With India’s at approximately 1.2 billion and climbing by the minute, on the eve of World Population Day July 11, a large section of the capital’s fashion fraternity and the page 3 party hoppers called for enacting a law to curb the population explosion.
Most of them are even trying to address the issue of overpopulation in their work-sphere.
Delhi-based fashionista Tanisha Mohan wants the country to do something about the population before the “edifice collapses”.
“One of the ways to address the population explosion is to spread education among the marginalised. Women should be given better medical care and the country needs to impose the ‘hum do hamare do’ (two children for each couple) with diligence. Like China, India should enact population laws,” Tanisha Mohan told IANS.
Tanisha and husband Robby Mohan have adopted a village near the capital where they “intend to spread awareness about population control, besides sponsoring children’s education”.
Fashion designers and artists Priyanka and Ankur Modi are sending across the message of “overcrowding” through their art.
A large ceramic installation of a “Help, We Are Running Out of Space (a traditional Indian three-wheeled transport overloaded with people at a zebra crossing)” was unveiled at the Olive at the Qutab Thursday. It was symbolic of overpopulation and crowded streets.
“India has an overdose of people who are suddenly spilling on the streets. Art is a refreshing way to campaign for the cause because it catches the eye,” Priyanka said.
The World Population Day was started by the United Nations Development Programme (UNDP) in 1989 to mobilise public opinion about the alarming rise of population. United Nations statistics put the world population figure at nearly 6.8 billion.
India has seen a roughly three-fold increase in population since 1847 when the number was barely 350 million. Poor family planning, illiteracy, lack of health awareness, superstition and development imbalance have led to the sharp rise in population.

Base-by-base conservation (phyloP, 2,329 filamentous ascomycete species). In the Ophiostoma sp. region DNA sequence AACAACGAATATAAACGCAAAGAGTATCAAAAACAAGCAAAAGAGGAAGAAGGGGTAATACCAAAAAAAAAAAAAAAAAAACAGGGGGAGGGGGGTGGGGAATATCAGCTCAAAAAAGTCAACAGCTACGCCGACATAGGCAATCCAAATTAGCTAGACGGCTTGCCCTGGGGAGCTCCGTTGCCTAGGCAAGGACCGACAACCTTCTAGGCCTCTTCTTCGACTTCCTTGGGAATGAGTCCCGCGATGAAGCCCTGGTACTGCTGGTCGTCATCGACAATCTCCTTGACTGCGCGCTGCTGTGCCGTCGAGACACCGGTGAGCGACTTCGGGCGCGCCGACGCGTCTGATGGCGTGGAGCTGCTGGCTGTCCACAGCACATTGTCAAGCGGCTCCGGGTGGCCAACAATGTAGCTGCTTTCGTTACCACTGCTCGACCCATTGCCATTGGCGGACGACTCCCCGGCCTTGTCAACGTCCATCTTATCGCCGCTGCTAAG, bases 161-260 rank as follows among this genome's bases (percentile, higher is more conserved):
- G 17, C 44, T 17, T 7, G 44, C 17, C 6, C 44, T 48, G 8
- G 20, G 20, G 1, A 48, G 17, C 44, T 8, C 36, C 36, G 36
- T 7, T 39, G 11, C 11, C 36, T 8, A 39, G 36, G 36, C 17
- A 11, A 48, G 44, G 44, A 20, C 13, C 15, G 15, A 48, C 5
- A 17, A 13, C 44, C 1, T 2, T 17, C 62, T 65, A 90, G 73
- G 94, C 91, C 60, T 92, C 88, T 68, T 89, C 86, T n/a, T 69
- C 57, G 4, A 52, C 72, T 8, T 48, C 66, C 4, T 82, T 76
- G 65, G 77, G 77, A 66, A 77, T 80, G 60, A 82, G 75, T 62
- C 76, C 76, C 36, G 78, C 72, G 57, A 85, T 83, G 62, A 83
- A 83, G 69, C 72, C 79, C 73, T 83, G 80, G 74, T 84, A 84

Veteran designer Neeru Kumar, owner of the reputed fashion label Tulsi, says that India should stop producing more, to address the development imbalance.
The National Institute of Design graduate said the country must “develop an outreach mechanism to create demographic awareness among the poor”.
“I am trying to take up the issue of population with the weavers in Uttar Pradesh and Orissa by counselling them. Each one of them has four to six children on an average,” Neeru Kumar added.
However, designer and crafts activist Anju Modi believes that “population is one of the strengths of India”.
“But the way to turn around the problem is to encourage people to optimally use their traditional livelihoods and crafts to generate more money. We can take people back to the roots – in the Gandhian model – so that India can hold its head high,” Anju said.
The designer has been trying to “raise awareness among the weavers in villages for the last 20 years”.
Fashion photographer Hemant Khandelwal wants the government to take bold steps to address the problem.
“If they can do it in China, why not here? The gap between the rich and the poor is getting wider, but the government does not want to disrupt vote banks,” Khandelwal said.
Designer Zubair Kirmani, who is working with Kashmiri weavers, says “one must be honest about the way to cut down population”.
“Even in a place like Kashmir, population will pose as a problem in a decade’s time,” he told IANS.
Manish Gupta, who retails his clothes from all the major stores in the capital has been campaigning about population among his kaarigars (craftsmen).
“I discourage my craftsmen to stay away from work for more than two months. It cuts their losses and also ensures that they do not add to the size of their families,” Gupta said.